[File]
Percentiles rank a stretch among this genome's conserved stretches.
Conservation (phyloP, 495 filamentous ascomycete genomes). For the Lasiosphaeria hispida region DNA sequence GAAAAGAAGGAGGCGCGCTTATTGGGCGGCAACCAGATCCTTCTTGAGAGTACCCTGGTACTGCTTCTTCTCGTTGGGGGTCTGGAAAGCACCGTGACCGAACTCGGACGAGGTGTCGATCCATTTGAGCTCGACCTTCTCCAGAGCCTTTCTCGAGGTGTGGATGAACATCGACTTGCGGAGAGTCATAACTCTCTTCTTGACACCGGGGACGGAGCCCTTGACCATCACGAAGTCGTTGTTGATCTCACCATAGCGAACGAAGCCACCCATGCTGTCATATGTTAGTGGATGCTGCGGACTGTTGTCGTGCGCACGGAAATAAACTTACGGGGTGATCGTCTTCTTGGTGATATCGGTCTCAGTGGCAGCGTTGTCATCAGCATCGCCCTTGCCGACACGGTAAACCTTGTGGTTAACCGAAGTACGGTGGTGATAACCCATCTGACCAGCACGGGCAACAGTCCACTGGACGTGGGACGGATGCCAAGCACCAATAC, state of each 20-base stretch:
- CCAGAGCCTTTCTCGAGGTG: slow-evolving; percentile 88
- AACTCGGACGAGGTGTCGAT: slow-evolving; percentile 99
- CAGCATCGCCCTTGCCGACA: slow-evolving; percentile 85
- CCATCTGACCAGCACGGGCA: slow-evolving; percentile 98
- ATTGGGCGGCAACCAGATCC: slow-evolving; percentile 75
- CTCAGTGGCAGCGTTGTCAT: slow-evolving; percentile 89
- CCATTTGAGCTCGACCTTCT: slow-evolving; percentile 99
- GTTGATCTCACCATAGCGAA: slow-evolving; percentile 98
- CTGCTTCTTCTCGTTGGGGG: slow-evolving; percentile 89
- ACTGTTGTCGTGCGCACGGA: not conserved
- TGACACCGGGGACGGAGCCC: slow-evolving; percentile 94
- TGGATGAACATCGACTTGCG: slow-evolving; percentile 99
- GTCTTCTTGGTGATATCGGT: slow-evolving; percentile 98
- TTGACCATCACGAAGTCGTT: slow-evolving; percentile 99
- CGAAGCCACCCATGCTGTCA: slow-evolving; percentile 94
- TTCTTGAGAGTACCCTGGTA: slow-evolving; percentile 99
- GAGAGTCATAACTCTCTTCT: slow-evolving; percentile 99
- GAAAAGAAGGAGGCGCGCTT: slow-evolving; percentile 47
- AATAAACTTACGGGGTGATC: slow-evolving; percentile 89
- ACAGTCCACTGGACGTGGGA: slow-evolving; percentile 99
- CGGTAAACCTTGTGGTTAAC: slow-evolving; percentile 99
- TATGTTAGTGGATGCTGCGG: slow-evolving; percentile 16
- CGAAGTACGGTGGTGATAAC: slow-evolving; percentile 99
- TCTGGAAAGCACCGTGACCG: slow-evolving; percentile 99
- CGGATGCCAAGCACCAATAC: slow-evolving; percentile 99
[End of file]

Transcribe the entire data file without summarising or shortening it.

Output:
Percentiles rank a stretch among this genome's conserved stretches.
Conservation (phyloP, 495 filamentous ascomycete genomes). For the Lasiosphaeria hispida region DNA sequence GAAAAGAAGGAGGCGCGCTTATTGGGCGGCAACCAGATCCTTCTTGAGAGTACCCTGGTACTGCTTCTTCTCGTTGGGGGTCTGGAAAGCACCGTGACCGAACTCGGACGAGGTGTCGATCCATTTGAGCTCGACCTTCTCCAGAGCCTTTCTCGAGGTGTGGATGAACATCGACTTGCGGAGAGTCATAACTCTCTTCTTGACACCGGGGACGGAGCCCTTGACCATCACGAAGTCGTTGTTGATCTCACCATAGCGAACGAAGCCACCCATGCTGTCATATGTTAGTGGATGCTGCGGACTGTTGTCGTGCGCACGGAAATAAACTTACGGGGTGATCGTCTTCTTGGTGATATCGGTCTCAGTGGCAGCGTTGTCATCAGCATCGCCCTTGCCGACACGGTAAACCTTGTGGTTAACCGAAGTACGGTGGTGATAACCCATCTGACCAGCACGGGCAACAGTCCACTGGACGTGGGACGGATGCCAAGCACCAATAC, state of each 20-base stretch:
- CCAGAGCCTTTCTCGAGGTG: slow-evolving; percentile 88
- AACTCGGACGAGGTGTCGAT: slow-evolving; percentile 99
- CAGCATCGCCCTTGCCGACA: slow-evolving; percentile 85
- CCATCTGACCAGCACGGGCA: slow-evolving; percentile 98
- ATTGGGCGGCAACCAGATCC: slow-evolving; percentile 75
- CTCAGTGGCAGCGTTGTCAT: slow-evolving; percentile 89
- CCATTTGAGCTCGACCTTCT: slow-evolving; percentile 99
- GTTGATCTCACCATAGCGAA: slow-evolving; percentile 98
- CTGCTTCTTCTCGTTGGGGG: slow-evolving; percentile 89
- ACTGTTGTCGTGCGCACGGA: not conserved
- TGACACCGGGGACGGAGCCC: slow-evolving; percentile 94
- TGGATGAACATCGACTTGCG: slow-evolving; percentile 99
- GTCTTCTTGGTGATATCGGT: slow-evolving; percentile 98
- TTGACCATCACGAAGTCGTT: slow-evolving; percentile 99
- CGAAGCCACCCATGCTGTCA: slow-evolving; percentile 94
- TTCTTGAGAGTACCCTGGTA: slow-evolving; percentile 99
- GAGAGTCATAACTCTCTTCT: slow-evolving; percentile 99
- GAAAAGAAGGAGGCGCGCTT: slow-evolving; percentile 47
- AATAAACTTACGGGGTGATC: slow-evolving; percentile 89
- ACAGTCCACTGGACGTGGGA: slow-evolving; percentile 99
- CGGTAAACCTTGTGGTTAAC: slow-evolving; percentile 99
- TATGTTAGTGGATGCTGCGG: slow-evolving; percentile 16
- CGAAGTACGGTGGTGATAAC: slow-evolving; percentile 99
- TCTGGAAAGCACCGTGACCG: slow-evolving; percentile 99
- CGGATGCCAAGCACCAATAC: slow-evolving; percentile 99